The EU will help Venezuela to become democratic
EU officials deployed to make parliamentary elections democratic
The EU has sent two top officials to crisis-stricken Venezuela to try to reach an agreement between the government and the opposition on the contested parliamentary elections in December.
Two top officials from the EU Foreign Service are currently in Caracas. Their goal is to contribute to the negotiations between the government and parts of the opposition on how the parliamentary elections in December can be done freely and fairly.
The Venezuelan opposition is divided. The majority want to boycott the December election, which they believe is rigged. But a growing minority wants to negotiate better terms to be able to participate.
Juan Guaidó, who appointed himself interim president last year and is recognized by some 50 countries, including Sweden, represents the hard boycott line. A few weeks ago, former presidential candidate Henrique Capriles stepped forward and launched a softer line, to negotiate with the government on new rules for the conduct of the election. The stalemate in Venezuelan politics seemed to be breaking and then the EU took the opportunity to reactivate its mediating role in the country.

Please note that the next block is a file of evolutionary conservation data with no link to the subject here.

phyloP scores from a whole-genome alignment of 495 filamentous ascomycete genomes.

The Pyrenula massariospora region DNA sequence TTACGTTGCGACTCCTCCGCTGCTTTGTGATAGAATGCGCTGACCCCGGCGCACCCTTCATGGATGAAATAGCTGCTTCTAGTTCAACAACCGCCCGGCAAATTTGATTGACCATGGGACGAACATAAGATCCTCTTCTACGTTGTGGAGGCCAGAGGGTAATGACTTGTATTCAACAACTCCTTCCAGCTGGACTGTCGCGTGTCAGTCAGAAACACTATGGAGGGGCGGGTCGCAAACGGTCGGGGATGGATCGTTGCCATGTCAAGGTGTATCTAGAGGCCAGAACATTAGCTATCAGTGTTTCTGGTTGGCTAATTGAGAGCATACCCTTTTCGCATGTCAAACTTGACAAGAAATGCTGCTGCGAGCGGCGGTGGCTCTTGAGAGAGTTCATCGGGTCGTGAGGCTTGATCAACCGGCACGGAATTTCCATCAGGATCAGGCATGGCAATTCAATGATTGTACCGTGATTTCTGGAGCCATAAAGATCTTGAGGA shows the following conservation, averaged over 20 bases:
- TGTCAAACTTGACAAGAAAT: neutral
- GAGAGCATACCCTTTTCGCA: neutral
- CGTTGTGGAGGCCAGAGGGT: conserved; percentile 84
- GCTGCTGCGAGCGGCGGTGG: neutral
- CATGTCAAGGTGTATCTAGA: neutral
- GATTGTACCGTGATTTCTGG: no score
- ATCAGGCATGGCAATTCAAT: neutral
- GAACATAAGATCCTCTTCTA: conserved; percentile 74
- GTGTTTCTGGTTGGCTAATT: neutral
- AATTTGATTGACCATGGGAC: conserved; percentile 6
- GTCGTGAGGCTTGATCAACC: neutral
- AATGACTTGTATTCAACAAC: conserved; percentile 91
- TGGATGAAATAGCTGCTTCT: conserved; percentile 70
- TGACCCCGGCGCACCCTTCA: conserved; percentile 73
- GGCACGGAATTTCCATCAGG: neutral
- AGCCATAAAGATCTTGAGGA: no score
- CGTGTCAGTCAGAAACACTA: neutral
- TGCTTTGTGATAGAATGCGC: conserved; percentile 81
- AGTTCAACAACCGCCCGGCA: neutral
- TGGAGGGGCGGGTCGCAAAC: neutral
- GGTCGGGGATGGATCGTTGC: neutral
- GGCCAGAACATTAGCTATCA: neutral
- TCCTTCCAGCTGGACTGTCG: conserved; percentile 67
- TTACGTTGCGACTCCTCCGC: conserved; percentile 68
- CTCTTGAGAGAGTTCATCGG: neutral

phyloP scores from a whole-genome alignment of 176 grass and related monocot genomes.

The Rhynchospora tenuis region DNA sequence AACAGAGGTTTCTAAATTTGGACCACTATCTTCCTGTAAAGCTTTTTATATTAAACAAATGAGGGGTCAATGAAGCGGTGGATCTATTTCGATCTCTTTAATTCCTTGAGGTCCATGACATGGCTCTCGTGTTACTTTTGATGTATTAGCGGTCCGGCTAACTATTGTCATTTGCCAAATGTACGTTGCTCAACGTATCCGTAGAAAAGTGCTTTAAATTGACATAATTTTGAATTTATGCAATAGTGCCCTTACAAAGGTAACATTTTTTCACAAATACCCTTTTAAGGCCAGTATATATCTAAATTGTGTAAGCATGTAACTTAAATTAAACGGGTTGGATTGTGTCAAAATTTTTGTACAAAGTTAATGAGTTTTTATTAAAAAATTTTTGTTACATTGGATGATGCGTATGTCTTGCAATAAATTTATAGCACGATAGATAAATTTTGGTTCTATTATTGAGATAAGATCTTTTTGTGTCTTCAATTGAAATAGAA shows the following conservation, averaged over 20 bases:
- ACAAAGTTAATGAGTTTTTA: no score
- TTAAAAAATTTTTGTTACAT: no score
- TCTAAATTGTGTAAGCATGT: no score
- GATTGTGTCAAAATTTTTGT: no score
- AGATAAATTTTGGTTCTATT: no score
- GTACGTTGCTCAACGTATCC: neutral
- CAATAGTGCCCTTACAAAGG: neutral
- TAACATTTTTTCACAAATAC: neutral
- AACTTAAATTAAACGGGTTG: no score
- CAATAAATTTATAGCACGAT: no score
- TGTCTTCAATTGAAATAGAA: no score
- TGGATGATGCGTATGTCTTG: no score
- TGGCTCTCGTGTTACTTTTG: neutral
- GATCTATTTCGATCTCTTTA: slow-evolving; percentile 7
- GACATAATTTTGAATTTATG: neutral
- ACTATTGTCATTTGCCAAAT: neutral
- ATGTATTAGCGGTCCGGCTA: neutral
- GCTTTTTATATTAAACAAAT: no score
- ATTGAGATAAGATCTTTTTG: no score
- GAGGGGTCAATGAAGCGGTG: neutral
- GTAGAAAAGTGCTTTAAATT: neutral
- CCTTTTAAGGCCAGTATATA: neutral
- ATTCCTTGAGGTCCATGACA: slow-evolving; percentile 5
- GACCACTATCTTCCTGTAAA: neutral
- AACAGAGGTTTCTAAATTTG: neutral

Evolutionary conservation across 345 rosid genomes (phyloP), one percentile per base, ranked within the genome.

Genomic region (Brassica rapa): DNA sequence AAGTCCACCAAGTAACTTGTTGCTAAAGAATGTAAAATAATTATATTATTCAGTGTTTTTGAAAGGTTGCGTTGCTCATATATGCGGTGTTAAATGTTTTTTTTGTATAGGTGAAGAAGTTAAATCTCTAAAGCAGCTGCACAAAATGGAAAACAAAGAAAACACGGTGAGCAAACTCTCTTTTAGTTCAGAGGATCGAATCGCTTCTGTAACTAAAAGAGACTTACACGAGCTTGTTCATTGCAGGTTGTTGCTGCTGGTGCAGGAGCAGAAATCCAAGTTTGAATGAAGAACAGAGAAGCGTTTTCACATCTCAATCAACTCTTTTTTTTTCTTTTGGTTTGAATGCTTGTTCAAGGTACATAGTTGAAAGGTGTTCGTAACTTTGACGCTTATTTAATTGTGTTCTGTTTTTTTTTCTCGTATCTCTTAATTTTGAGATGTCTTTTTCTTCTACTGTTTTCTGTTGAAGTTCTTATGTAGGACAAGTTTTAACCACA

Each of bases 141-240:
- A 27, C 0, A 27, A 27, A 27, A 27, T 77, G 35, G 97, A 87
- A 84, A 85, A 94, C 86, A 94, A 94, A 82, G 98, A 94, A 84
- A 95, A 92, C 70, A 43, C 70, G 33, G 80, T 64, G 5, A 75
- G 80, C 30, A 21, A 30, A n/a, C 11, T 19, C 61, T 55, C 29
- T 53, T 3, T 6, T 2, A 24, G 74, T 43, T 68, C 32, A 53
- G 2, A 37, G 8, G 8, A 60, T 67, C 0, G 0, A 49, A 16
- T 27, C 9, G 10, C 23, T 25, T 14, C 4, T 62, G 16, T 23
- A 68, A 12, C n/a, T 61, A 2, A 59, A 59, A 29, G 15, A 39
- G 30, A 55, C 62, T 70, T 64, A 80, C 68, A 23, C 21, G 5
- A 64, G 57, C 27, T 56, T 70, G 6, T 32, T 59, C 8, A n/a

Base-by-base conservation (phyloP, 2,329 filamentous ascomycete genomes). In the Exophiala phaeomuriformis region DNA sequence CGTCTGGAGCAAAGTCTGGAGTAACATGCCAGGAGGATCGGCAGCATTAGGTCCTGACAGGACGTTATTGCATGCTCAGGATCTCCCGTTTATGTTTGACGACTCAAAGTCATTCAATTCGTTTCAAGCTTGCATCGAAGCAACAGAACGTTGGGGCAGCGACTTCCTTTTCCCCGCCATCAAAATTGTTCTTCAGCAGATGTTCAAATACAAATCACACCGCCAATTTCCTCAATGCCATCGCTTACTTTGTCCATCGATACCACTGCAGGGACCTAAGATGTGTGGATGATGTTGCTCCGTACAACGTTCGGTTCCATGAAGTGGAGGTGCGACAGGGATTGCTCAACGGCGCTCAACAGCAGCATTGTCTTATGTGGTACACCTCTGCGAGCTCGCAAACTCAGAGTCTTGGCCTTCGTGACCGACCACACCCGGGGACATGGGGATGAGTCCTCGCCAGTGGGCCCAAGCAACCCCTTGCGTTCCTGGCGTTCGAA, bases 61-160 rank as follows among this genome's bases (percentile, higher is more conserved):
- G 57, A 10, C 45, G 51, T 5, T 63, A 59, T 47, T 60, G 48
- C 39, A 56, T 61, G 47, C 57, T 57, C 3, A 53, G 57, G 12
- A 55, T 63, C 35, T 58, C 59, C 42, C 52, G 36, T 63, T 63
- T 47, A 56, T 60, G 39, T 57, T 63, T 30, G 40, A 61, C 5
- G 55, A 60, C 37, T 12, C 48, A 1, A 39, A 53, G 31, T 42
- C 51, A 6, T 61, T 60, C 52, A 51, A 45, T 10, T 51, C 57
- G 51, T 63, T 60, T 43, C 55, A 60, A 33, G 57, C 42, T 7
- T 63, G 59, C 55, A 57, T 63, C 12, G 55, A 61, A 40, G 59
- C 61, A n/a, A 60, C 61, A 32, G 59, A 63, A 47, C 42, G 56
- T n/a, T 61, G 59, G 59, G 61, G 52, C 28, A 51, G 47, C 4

During their three-day visit, which ends today, Monday, EU officials will meet with representatives of both the government and the opposition.
The increasingly pressured President Nicolas Maduro has recently had a more conciliatory tone in order to legitimize the election in December. He invited the EU to attend the elections as observers, but the EU replied that time was running out.
This indicates that the EU wants to try to have the election postponed for a few months, something that Maduro has so far refused to agree to, but as Henrique Caprile’s camp has suggested.
Nicolas Maduro’s position has been further weakened following a report commissioned by the UN which stated that the government had committed extensive human rights violations in connection with the protests in 2019. It is also included in the EU’s calculations. A weakened president and a divided opposition can force all parties to the negotiating table to find a solution to the political crisis.